With the support of GIIRS Pioneer Investors and Funders, in five years GIIRS aims to provide Impact Ratings for more than 2,500 companies and over 350 funds, and to provide over 150 institutional and high net worth investors with the ability to benchmark social and environmental impact for the first time the same way financial performance is benchmarked today. By providing credible, comparable and verified impact ratings and creating a powerful analytics platform, GIIRS provides the needed capital markets infrastructure to drive $1 trillion toward impact investments in 10 years.

“The Inter-American Development Bank is committed to supporting entrepreneurs across Latin America and the Caribbean who show great potential to effect change in their societies,” said IDB Executive Vice President Julie T. Katzman. “GIIRS Ratings & Analytics provides tools to clearly measure the impact of our investments in venture capital funds – both at the level of the fund and the individual company.”

“Prudential is proud to be one of the GIIRS Pioneer Investors. We are also one of the first companies to have a devoted impact investment portfolio, reflecting our ongoing support of initiatives that provide positive, sustainable impact,” said Ommeed Sathe, Director, Social Investments at Prudential. “Earlier this year we were lead investor in an innovative new technology platform to create an automated infrastructure to monitor impact investments. This and our groundbreaking work with GIIRS and B-Lab underscores our commitment to creating an investment infrastructure that will nurture the growth of the entire impact investing field.”

GIIRS Pioneer Investors recognize that government and non-profits are necessary but insufficient to solve our most challenging social and environmental problems. As entrepreneurs around the world develop market-based solutions, they need investment capital to help them scale. Increasing interest in impact investing requires improved capital markets infrastructure, including generally accepted standards for defining, measuring, and comparing positive social and environmental impact. Without credible third party standards, there are significant barriers- to-scale including: a fragmented market where each investor defines impact differently, high due diligence and transaction costs, limited understanding by investors of how to manage for impact, and a weak policy environment due to a dearth of information. GIIRS helps remove these barriers to growth and attracts mainstream capital to the impact investment space.

 

Photo: Buck Forester

THE BENEFIT CORPORATION: CAN BUSINESS BE ABOUT MORE THAN PROFIT?

New laws take effect in Vermont and Virginia today, giving ethical business a boost. If Vermont’s law had been around 11 years ago, Ben Cohen and Jerry Greenfield might not have had to sell their ice cream company.

Back then, Unilever made the highest bid for Ben and Jerry’s, so the laws of shareholder responsibility forced the hippie founders to sell, even though they wanted to keep control. Now, with today’s law, a new kind of corporation is created that prevents exactly that, the Benefit Corporation. Vermont and Virginia join Maryland and New Jersey in recognizing the new form of company. More than a dozen other states are taking steps to catch up.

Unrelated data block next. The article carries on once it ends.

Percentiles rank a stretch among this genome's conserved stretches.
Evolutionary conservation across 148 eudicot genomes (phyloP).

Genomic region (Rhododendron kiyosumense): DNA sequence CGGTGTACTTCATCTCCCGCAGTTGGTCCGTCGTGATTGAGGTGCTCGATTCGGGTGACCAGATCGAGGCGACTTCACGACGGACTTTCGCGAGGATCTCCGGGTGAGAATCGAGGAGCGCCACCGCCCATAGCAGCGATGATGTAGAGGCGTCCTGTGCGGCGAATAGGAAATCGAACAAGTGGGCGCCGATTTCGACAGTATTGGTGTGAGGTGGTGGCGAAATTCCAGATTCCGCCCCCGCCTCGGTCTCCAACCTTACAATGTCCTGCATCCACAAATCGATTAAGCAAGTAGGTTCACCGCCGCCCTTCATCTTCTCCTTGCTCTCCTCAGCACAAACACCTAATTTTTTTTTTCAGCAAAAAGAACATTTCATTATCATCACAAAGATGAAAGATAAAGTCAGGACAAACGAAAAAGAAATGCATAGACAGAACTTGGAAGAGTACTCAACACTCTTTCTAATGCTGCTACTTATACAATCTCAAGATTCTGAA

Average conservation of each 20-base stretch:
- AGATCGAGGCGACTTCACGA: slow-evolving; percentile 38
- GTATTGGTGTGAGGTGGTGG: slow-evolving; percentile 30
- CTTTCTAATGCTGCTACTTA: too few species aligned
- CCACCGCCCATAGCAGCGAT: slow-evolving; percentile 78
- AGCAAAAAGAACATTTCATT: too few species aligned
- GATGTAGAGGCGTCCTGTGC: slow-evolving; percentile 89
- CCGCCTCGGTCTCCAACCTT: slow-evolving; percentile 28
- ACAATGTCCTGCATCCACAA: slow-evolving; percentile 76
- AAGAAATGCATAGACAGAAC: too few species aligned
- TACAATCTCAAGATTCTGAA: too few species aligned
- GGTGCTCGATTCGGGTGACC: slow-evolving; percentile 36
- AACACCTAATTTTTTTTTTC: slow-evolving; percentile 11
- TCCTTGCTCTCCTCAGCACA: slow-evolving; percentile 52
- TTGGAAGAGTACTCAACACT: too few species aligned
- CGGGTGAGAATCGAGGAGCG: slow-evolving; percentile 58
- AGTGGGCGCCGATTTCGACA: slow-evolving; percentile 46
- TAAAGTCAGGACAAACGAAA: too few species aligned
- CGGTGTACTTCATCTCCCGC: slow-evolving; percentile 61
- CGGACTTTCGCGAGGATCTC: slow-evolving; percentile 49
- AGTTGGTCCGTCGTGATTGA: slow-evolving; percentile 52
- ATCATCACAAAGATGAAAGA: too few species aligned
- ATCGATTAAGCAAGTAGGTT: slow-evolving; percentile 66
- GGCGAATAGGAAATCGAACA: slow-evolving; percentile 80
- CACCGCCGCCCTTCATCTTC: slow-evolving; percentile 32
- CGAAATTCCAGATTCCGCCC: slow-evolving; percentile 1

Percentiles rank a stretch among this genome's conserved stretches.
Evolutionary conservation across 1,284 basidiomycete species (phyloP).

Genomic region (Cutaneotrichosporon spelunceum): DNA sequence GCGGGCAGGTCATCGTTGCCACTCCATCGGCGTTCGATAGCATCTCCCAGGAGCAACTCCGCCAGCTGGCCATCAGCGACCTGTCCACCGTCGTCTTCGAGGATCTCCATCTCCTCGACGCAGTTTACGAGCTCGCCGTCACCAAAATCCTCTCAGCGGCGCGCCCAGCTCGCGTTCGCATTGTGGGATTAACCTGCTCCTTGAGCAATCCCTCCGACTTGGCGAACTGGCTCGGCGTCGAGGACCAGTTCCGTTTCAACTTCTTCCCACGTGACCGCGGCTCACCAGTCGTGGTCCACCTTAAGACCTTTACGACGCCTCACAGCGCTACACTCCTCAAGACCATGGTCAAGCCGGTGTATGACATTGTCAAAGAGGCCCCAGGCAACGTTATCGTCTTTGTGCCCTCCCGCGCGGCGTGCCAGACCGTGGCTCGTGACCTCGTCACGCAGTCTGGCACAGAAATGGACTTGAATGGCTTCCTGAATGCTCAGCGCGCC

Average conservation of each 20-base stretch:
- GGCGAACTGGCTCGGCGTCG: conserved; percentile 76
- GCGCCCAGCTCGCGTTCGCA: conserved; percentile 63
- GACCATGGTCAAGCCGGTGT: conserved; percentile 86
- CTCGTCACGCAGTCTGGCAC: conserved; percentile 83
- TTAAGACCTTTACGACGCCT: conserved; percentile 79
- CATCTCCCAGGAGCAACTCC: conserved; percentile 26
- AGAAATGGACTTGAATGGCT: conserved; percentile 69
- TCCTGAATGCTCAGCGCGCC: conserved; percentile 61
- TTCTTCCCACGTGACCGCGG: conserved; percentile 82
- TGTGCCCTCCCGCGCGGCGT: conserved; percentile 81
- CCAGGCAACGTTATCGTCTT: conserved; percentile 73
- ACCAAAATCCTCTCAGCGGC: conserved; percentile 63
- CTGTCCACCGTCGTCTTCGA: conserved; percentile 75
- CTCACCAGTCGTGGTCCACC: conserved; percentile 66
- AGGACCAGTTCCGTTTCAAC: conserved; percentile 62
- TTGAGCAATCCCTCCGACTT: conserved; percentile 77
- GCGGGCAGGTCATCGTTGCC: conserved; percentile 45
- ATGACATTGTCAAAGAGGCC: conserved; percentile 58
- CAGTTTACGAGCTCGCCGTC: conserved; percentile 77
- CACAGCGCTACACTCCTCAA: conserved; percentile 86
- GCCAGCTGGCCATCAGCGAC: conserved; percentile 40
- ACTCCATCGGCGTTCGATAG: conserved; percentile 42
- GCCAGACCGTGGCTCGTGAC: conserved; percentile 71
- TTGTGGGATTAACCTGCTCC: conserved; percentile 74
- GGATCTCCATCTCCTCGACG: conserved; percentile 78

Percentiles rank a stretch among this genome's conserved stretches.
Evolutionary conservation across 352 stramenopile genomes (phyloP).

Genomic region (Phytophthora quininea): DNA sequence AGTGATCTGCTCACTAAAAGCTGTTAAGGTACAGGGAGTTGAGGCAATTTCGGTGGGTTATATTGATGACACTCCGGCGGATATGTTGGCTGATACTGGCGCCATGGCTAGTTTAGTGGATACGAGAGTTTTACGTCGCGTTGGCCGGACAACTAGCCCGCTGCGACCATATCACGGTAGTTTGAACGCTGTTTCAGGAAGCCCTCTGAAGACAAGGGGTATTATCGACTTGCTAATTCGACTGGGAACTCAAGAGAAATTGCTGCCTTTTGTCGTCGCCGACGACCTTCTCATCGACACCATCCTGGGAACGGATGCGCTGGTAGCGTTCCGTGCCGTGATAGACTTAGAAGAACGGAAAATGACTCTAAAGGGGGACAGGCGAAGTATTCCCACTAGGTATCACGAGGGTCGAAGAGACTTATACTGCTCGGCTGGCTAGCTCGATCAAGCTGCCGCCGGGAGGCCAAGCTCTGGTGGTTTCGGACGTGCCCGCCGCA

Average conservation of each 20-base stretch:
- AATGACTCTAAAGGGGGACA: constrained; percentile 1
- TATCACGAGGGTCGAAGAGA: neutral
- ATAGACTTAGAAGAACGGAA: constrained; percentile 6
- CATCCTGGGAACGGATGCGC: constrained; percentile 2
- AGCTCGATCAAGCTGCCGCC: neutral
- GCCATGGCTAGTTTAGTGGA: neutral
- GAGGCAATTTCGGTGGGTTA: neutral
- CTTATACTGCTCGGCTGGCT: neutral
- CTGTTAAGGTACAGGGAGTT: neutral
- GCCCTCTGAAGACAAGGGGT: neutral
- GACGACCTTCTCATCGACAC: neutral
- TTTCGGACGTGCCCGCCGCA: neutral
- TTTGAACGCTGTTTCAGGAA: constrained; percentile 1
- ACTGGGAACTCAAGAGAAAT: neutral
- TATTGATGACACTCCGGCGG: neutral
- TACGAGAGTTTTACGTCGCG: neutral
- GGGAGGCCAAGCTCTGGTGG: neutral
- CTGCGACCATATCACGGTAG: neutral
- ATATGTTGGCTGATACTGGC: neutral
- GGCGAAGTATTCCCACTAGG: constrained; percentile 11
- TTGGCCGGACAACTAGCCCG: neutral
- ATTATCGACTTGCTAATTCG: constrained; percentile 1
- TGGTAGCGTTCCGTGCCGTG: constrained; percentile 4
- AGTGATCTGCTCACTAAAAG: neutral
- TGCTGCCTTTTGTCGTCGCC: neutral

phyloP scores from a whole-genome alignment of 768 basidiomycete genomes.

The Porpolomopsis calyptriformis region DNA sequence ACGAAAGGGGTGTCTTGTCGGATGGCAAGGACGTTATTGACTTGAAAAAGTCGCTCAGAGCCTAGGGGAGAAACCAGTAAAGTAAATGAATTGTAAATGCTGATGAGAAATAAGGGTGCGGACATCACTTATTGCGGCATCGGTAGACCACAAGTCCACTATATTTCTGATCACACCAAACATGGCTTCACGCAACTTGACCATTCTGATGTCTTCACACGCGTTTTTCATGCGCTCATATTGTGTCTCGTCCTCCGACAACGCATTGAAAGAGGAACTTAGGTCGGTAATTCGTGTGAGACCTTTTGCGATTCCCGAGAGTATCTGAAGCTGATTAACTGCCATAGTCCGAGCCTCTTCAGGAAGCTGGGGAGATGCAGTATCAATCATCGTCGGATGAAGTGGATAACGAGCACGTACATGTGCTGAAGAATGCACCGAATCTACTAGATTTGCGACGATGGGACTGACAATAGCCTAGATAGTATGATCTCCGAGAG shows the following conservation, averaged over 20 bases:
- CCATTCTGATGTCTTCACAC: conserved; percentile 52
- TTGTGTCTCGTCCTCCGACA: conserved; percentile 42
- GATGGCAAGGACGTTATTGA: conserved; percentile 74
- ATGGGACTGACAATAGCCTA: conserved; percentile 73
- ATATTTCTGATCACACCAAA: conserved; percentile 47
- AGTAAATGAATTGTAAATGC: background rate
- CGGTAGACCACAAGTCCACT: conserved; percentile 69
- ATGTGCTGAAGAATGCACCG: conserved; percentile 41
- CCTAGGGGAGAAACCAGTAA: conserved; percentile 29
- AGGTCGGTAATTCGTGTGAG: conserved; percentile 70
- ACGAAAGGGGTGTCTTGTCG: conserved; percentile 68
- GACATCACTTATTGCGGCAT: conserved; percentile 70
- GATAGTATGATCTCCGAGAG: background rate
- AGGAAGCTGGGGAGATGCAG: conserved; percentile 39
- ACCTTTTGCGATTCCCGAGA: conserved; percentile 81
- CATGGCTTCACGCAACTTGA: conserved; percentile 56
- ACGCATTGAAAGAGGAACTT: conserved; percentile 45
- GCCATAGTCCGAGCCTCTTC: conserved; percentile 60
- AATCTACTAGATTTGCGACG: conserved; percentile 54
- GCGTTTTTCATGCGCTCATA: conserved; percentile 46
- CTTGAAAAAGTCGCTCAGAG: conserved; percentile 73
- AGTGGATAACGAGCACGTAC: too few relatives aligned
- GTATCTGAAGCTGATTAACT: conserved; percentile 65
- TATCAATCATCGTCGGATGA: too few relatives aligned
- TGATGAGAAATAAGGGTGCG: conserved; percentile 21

“This new class of corporation is a milestone for two reasons,” says Kyle Westaway, a lawyer who studies corporate forms and represented Launcht, the first company to file and officially become a Benefit Corporation in Vermont. The law, he says, “broadens the goals of the corporation from [just] profit to: profit, people and planet. Secondly, the Benefit Corporation increases transparency and accountability, by using an independent third party to verify that a business is acting in a socially and environmentally conscious fashion.”

Each Benefit Corporation must adhere to third party certification meeting certain environmental, social, or other non-financial standards. Many use the similarly named B-Corp Certification and Impact Assessment, which we’ve covered multiple times on GOOD.

B-Corp certification is similar to Fair Trade or Organic, but deals with all aspects of how the company does business. Rigorous as the B-Corp label is, it’s still a stamp from a nonprofit. Benefit Corporations are recognized by the state as a distinct new category of company. Like B-Corps, Benefit Corporations are required to consider the environment, community, and employees in business decisions along with company profit. A typical company—like Ben and Jerry’s circa 2000—is required to maximize returns to shareholders at all costs. With Benefit Corporation status, there’s recourse if a future investor or CEO veers from the company’s ethical principles. Just like shareholders were able to force Ben and Jerry to sell because shareholder value was paramount, with a Benefit Corporation, shareholders, or the founders, could claim that environmental and social impacts weren’t fully considered, even in court.